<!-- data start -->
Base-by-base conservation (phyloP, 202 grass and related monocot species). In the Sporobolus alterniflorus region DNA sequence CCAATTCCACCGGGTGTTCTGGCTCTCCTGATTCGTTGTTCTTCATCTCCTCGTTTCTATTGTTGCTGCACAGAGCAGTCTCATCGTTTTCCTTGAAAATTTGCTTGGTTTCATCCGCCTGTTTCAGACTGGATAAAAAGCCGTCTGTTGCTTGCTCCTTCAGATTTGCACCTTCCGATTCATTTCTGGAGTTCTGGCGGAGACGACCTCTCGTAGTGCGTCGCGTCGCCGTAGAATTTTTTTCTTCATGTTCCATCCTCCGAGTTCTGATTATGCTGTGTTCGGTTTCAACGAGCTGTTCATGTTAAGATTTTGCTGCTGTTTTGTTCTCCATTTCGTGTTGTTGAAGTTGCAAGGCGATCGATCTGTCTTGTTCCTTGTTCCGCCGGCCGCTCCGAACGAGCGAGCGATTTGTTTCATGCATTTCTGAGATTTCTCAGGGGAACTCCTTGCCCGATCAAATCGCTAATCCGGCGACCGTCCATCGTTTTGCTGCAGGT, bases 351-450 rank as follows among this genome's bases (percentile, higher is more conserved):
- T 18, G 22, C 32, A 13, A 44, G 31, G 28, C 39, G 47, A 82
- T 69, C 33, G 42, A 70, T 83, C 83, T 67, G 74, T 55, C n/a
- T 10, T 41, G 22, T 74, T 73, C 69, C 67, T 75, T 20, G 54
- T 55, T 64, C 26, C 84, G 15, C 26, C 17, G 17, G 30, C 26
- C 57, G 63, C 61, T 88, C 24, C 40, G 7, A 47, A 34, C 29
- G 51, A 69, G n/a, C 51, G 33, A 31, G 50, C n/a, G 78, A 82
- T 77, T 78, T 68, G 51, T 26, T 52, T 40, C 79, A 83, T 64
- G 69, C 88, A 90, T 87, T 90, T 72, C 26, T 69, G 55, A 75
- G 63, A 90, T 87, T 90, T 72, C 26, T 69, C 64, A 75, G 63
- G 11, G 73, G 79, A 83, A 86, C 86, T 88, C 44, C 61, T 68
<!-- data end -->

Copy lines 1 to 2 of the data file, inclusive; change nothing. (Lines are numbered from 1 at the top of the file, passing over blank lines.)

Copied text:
Base-by-base conservation (phyloP, 202 grass and related monocot species). In the Sporobolus alterniflorus region DNA sequence CCAATTCCACCGGGTGTTCTGGCTCTCCTGATTCGTTGTTCTTCATCTCCTCGTTTCTATTGTTGCTGCACAGAGCAGTCTCATCGTTTTCCTTGAAAATTTGCTTGGTTTCATCCGCCTGTTTCAGACTGGATAAAAAGCCGTCTGTTGCTTGCTCCTTCAGATTTGCACCTTCCGATTCATTTCTGGAGTTCTGGCGGAGACGACCTCTCGTAGTGCGTCGCGTCGCCGTAGAATTTTTTTCTTCATGTTCCATCCTCCGAGTTCTGATTATGCTGTGTTCGGTTTCAACGAGCTGTTCATGTTAAGATTTTGCTGCTGTTTTGTTCTCCATTTCGTGTTGTTGAAGTTGCAAGGCGATCGATCTGTCTTGTTCCTTGTTCCGCCGGCCGCTCCGAACGAGCGAGCGATTTGTTTCATGCATTTCTGAGATTTCTCAGGGGAACTCCTTGCCCGATCAAATCGCTAATCCGGCGACCGTCCATCGTTTTGCTGCAGGT, bases 351-450 rank as follows among this genome's bases (percentile, higher is more conserved):
- T 18, G 22, C 32, A 13, A 44, G 31, G 28, C 39, G 47, A 82